Local franchise authorities nationwide will be focusing their attention this week on a legal battle between Comcast Corp. and the city of San Jose, Calif., that could alter the way municipalities address cable franchises. On Wednesday, Comcast will attempt in the U.S. District Court of the Northern District of California to stop San Jose from using its current franchise-renewal negotiating tactics. Fed up with San Jose’s demands, Comcast flexed its muscles and sued in May. The MSO seeks a preliminary injunction this week. If the court sides with Comcast, it could force San Jose to issue a new request for proposal for its franchise renewal as well as create new model ordinances, altogether revising the city’s rules of procedure in negotiating with a cable company. “That’s going to be a critical case for us,” said Bunnie Riedel, executive director for the Alliance for Community Media, at the National Association of Telecommunications Officers and Advisors conference in Denver last week. “The problem is we have this 5,000-pound gorilla that is going into small towns across the country, and instead of them behaving like good corporate citizens…they default to litigation,” Riedel said. In the suit, Comcast objected to many aspects of San Jose’s negotiations, including San Jose’s request for renewal proposal; its appointment of a hearing officer to address the renewal; and its demands for an institutional network as well as public, educational and governmental — better known as PEG — access channels. PEG channels have long been a part of cable franchise contracts, a sort of public tax on the operator for renting the public rights of ways throughout the country. Cable operators are now less willing to go along with PEG requirements. “In the past, some companies made promises they knew they couldn’t keep in order to get a franchise, because they knew they were going to sell the system,” said Terry Bienstock, Comcast’s EVP and general counsel, at the conference. “The biggest mistake the cable industry made in the past is making promises we knew we couldn’t or wouldn’t keep. It’s a different world now. We can’t work today with a model that was created 30 years ago.” Comcast has either cut off or threatened to stop funding at least six cable PEG channels across the country. Comcast took over the public access center in Brookline, Mass., without giving notice and said it was going to be used for its own local programming, Riedel said. And in Wheaton, Ill., Comcast stopped funding the local access channel this year, said Gary White, media manager for Wheaton. Changes at the Federal Communications Commission could also affect the balance of power between operators and local franchise authorities. This summer, the FCC revamped its Local and State Government Advisory Committee, which serves as a link between the commission and local governments with respect to cable and other FCC issues. The Intergovernment Advisory Committee, as it’s now called, has dropped two local representatives and seeks to replace them with state and tribal representatives. “I don’t know how much local government influence is going to be lost,” said Ken Fellman, the mayor of Arvada, Col., and former chair of the recently folded committee. “I don’t necessarily see it as a positive.”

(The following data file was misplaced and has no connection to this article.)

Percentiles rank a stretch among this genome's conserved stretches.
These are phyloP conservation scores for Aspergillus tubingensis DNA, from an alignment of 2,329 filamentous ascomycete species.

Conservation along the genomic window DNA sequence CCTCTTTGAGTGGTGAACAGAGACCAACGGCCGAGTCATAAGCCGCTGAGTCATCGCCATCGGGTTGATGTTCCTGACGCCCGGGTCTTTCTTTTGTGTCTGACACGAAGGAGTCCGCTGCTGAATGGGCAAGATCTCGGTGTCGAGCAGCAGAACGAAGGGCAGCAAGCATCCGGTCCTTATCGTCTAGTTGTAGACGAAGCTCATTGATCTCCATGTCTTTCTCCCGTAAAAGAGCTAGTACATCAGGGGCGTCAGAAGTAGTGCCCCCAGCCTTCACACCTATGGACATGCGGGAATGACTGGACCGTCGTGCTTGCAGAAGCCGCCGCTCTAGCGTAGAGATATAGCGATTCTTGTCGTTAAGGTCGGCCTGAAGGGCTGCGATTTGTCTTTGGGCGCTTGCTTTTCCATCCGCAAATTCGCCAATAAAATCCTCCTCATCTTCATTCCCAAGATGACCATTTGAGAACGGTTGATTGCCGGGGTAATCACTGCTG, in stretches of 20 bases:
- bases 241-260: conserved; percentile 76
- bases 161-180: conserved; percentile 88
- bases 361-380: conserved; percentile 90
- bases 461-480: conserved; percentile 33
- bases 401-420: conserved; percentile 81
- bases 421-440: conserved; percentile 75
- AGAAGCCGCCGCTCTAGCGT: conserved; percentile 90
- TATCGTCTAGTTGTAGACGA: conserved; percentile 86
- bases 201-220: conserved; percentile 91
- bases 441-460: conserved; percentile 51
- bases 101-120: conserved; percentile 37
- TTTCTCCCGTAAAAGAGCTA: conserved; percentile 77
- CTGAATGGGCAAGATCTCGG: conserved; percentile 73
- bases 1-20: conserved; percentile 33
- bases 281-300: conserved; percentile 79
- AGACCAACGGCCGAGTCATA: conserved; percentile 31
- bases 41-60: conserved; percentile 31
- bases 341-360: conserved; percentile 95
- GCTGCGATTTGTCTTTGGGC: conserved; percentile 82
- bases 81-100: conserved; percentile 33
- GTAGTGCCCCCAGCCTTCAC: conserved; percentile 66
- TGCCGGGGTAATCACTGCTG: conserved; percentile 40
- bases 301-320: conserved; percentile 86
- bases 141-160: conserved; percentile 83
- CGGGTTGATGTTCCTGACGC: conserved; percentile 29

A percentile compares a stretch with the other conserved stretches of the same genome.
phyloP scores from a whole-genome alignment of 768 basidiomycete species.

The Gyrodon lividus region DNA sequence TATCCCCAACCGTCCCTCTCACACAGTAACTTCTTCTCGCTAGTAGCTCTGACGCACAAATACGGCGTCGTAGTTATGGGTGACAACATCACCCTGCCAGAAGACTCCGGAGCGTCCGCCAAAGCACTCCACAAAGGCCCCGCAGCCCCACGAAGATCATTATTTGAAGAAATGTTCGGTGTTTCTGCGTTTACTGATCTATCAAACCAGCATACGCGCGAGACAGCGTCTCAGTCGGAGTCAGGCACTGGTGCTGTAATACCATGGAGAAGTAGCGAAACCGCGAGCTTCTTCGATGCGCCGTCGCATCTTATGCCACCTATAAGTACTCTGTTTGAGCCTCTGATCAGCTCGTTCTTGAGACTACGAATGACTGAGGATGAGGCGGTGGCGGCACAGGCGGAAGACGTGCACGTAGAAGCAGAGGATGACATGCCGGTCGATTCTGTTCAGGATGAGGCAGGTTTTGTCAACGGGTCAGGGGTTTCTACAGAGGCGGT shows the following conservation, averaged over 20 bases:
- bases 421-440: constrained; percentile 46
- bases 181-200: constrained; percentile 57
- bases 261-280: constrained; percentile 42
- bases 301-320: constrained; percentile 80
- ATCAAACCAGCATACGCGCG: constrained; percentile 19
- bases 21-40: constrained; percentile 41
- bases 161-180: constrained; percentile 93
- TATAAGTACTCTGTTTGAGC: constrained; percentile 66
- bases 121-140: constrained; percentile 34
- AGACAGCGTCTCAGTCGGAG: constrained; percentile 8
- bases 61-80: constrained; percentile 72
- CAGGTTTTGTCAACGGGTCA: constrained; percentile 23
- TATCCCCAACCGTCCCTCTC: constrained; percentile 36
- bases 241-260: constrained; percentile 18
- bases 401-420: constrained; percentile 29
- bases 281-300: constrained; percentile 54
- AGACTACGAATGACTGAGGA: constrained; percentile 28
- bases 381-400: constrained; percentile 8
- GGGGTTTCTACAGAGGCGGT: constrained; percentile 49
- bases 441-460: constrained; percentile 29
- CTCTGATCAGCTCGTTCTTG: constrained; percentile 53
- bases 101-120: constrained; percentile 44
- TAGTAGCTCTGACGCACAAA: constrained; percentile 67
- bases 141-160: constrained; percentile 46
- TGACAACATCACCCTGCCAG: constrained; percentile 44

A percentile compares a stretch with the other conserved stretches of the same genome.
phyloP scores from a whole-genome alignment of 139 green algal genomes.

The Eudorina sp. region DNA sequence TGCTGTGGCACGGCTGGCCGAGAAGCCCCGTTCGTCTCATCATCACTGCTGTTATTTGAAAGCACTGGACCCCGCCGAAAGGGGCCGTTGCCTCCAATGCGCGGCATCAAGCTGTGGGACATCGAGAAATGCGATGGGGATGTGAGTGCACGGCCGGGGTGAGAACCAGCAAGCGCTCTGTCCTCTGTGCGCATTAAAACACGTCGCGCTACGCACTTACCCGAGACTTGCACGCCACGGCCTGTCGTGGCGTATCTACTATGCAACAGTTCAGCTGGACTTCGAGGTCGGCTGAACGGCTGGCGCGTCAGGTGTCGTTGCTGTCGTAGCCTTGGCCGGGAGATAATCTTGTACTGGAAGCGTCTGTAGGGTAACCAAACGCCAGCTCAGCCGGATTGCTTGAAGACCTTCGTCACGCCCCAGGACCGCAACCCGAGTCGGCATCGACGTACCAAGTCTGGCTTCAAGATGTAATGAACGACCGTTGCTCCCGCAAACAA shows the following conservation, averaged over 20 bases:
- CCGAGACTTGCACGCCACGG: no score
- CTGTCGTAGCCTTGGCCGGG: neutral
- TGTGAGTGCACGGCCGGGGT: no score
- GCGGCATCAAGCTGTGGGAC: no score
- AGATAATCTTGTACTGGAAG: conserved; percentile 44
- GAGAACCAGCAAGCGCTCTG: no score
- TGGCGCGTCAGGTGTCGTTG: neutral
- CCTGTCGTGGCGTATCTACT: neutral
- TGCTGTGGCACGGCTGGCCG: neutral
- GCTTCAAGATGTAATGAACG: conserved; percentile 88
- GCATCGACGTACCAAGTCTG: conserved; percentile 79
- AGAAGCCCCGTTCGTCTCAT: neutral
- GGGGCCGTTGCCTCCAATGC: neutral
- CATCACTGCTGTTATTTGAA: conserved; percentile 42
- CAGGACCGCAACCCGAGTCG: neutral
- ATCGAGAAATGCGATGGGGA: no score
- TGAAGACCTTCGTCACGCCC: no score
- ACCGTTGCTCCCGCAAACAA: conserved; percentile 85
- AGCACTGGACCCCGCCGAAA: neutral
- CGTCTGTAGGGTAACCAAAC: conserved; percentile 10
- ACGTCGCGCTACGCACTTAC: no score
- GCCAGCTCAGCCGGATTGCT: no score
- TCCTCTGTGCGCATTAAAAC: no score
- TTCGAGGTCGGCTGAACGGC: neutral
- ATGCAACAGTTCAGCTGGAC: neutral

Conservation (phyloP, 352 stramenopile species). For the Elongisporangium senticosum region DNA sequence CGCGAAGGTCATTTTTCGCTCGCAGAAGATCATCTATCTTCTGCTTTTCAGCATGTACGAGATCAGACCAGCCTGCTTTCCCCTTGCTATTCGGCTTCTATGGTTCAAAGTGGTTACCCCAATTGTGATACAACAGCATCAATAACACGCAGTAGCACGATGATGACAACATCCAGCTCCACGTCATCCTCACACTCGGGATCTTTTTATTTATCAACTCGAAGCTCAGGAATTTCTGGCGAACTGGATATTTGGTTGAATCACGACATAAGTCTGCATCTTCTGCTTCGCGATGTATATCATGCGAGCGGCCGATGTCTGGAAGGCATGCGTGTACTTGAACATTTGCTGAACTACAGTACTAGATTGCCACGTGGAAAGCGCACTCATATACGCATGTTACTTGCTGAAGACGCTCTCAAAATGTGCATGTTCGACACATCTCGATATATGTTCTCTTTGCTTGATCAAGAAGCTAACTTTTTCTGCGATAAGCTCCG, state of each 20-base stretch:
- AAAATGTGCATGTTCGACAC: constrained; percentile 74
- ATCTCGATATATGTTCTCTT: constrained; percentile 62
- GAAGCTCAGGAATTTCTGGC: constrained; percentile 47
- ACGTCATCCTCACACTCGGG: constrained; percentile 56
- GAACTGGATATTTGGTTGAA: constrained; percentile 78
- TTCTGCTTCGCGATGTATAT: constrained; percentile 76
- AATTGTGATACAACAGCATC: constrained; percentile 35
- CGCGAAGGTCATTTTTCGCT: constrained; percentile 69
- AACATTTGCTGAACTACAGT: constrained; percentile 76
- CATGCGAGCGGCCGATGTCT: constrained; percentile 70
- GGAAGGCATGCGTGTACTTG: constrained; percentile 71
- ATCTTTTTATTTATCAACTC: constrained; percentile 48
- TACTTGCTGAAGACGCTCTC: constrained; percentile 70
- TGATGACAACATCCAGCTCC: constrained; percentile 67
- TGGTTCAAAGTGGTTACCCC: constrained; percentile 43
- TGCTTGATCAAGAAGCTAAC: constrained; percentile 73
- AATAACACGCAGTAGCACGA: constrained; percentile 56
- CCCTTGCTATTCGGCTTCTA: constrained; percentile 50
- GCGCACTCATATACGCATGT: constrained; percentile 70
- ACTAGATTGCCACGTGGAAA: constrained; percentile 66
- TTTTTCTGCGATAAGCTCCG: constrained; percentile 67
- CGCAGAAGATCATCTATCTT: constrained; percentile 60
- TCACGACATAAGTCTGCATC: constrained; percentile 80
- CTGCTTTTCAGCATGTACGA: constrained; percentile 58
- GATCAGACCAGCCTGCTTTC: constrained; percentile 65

With K.C. Neel.

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